Cakes in England were a little different than those in the rest of Europe. Because of the ease of getting dried fruits, the Twelfth Night Cake in England was filled with them.  They were heavy and more like a plum cake.  Frosting was put on top of these cakes around the 18th century for honored guests because sugar was a real scarcity in those days.  But, leave it to a woman to make sugar available!  Queen Elizabeth I loved sugar as well as almonds. By 1558, they became more accessible.  And, using almonds was also considered an aphrodisiac back then.  Later on, an almond candy called marzipan was added to the top of the plum cake and covered with a sugary icing. Not only was this good, it also helped preserve the cake.  In some cases, bakers added gum tragacanth to the icing to make it stiff enough to mold into fancy shapes and decorations.

Since these cakes were getting so fancy, no one wanted to tear them apart anymore to find a bean!  What to do?  In some cases, a hat was passed around with slips of paper in it.  The King and Queen were determined by a drawing.  Later on, these slips of paper evolved into cards representing Twelfth Night characters.  On some cakes, two little crowns on the top represented the King and Queen also.

For many, many years, miracle plays held in church sanctuaries about the Three Kings were held at this time of year.  Later on, as the performances became too secular, the plays were held outside the church.  Soon the religious dramas were replaced or joined by plays of popular tragedies, comedies or historical significance.  The play by William Shakespeare, "Twelfth Night" is believed to have been first performed for Queen Elizabeth I at Whitehall Palace in 1601.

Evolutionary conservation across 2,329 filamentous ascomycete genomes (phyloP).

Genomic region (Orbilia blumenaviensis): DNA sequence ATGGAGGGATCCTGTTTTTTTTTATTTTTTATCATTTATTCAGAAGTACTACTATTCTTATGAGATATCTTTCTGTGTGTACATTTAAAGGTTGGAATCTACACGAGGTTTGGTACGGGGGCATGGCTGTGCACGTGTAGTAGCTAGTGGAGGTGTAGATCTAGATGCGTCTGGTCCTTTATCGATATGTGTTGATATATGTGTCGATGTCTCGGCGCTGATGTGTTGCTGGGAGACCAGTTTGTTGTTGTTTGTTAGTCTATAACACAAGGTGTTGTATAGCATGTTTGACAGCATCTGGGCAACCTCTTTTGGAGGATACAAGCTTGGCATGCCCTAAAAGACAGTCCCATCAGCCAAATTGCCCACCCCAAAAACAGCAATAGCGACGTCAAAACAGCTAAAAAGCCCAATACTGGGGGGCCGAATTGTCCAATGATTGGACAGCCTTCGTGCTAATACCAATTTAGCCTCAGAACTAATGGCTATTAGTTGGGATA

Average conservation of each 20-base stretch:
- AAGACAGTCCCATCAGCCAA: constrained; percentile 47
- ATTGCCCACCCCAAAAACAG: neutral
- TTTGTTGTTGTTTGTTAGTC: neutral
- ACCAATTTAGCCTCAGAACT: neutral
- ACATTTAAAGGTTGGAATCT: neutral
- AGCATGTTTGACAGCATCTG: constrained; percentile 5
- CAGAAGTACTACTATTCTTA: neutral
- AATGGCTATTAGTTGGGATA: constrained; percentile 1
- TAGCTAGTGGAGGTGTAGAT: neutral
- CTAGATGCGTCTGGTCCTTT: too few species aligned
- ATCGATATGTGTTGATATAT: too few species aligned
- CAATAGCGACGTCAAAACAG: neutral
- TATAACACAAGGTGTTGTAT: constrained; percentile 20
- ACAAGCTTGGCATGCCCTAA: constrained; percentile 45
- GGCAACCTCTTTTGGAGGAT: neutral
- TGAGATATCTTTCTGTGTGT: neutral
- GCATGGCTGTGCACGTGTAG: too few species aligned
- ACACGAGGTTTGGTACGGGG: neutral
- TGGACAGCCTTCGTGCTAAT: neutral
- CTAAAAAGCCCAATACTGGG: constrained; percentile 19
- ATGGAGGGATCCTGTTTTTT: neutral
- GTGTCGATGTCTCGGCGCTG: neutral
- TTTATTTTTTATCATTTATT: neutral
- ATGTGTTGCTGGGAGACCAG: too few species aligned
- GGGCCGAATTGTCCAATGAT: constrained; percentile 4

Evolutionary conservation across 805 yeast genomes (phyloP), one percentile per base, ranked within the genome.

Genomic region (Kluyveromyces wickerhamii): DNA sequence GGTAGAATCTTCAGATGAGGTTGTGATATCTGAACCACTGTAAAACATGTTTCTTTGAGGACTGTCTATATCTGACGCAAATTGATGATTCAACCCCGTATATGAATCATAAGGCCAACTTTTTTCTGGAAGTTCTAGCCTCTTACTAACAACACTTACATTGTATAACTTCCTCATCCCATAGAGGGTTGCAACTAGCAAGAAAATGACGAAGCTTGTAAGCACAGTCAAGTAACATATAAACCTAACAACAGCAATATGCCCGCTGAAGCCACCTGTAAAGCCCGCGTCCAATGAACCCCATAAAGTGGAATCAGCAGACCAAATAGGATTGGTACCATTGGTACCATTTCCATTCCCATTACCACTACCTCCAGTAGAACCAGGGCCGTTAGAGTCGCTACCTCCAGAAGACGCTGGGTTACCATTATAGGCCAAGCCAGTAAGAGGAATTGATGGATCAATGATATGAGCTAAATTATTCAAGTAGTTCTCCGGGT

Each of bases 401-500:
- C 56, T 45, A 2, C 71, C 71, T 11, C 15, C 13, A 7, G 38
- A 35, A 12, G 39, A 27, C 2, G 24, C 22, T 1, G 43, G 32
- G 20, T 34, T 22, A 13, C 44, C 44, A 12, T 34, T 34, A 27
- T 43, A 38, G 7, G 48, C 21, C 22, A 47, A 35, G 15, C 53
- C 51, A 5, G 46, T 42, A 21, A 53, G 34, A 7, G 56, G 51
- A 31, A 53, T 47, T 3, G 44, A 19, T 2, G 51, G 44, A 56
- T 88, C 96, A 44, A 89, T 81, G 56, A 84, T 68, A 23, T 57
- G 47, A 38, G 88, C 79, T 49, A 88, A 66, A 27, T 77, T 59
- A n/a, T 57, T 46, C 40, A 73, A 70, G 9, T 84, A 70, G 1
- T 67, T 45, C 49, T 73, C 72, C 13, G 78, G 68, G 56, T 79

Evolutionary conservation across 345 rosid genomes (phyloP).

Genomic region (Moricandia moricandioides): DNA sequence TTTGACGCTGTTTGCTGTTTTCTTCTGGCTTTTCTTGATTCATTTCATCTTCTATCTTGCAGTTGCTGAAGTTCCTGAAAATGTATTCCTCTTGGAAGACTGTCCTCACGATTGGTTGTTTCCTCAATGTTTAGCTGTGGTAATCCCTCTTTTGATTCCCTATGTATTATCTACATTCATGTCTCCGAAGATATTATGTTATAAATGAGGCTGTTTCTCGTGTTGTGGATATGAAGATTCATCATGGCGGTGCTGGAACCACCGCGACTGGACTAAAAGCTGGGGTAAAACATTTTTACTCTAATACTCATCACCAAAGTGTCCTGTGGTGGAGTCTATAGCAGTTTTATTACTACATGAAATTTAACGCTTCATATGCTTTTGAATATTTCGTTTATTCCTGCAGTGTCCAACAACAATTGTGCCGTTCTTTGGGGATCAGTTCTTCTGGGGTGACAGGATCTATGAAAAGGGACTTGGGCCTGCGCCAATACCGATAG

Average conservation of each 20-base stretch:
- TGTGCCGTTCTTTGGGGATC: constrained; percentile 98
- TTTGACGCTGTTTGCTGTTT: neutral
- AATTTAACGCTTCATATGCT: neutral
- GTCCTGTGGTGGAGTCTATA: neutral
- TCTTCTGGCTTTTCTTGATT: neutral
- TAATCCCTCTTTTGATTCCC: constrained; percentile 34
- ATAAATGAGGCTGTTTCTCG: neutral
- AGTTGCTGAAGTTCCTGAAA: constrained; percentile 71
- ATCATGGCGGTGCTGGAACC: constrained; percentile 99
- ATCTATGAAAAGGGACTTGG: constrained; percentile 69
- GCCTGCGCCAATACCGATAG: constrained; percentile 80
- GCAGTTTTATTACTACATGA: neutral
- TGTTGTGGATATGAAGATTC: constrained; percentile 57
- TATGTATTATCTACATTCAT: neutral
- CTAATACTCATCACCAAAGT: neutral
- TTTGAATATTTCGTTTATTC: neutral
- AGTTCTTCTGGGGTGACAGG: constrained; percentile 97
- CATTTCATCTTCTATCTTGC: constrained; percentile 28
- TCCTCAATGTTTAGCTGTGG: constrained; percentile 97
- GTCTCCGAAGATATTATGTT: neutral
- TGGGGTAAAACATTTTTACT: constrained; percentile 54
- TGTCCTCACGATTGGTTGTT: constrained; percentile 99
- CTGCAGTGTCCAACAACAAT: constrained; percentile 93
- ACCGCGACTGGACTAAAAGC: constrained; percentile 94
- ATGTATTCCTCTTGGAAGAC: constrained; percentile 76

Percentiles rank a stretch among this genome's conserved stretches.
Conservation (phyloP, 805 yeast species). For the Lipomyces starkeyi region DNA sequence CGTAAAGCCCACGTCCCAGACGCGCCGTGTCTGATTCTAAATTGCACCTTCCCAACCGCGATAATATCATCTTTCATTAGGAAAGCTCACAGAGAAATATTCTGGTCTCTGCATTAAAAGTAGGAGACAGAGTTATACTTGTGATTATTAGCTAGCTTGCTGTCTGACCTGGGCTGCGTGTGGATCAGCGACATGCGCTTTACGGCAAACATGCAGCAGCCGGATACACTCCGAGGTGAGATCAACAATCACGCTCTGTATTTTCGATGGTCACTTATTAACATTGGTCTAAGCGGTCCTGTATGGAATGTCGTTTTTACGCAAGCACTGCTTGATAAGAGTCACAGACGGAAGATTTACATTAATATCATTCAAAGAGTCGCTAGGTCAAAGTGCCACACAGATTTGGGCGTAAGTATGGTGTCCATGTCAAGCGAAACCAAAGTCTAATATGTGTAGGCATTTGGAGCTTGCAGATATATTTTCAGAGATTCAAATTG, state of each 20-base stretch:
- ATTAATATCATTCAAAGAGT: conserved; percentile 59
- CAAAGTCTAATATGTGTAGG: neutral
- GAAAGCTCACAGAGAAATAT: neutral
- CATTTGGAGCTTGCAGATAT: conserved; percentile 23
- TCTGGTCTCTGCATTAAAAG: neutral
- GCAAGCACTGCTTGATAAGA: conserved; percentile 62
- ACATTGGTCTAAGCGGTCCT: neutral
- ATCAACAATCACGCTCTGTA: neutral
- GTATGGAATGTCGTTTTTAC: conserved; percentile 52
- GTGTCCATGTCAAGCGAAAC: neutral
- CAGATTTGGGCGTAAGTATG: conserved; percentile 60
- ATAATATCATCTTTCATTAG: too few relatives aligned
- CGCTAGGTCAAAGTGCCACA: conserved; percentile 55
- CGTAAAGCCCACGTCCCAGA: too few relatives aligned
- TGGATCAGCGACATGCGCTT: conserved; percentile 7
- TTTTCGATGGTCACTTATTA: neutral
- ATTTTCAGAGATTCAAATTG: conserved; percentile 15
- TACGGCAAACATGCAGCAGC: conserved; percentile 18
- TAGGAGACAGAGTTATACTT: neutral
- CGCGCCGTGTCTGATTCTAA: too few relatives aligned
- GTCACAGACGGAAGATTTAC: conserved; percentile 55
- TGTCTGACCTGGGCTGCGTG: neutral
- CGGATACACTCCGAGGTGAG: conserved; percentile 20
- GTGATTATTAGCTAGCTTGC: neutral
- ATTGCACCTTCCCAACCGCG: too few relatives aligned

The Twelfth Night pageants that are performed in the United States today are usually more modest and less elaborate than the Elizabethan ones in England. However, many of the dances and characters incorporated into the modern plays can be traced back to the medieval days.


Includes the song and lyrics.

Return to our January Monthly Holidays Listing

Source of Information:
"Holidays, Symbols & Customs  3rd Edition"
By Sue Ellen Thompson
Omnigraphics, Inc. 2003

Source for Twelfth Night Cake only:
"Twelve Days of Christmas. A Celebration and History"
by Leigh Grant 1995
Note: The illustrations in this book are awesome! Check it out!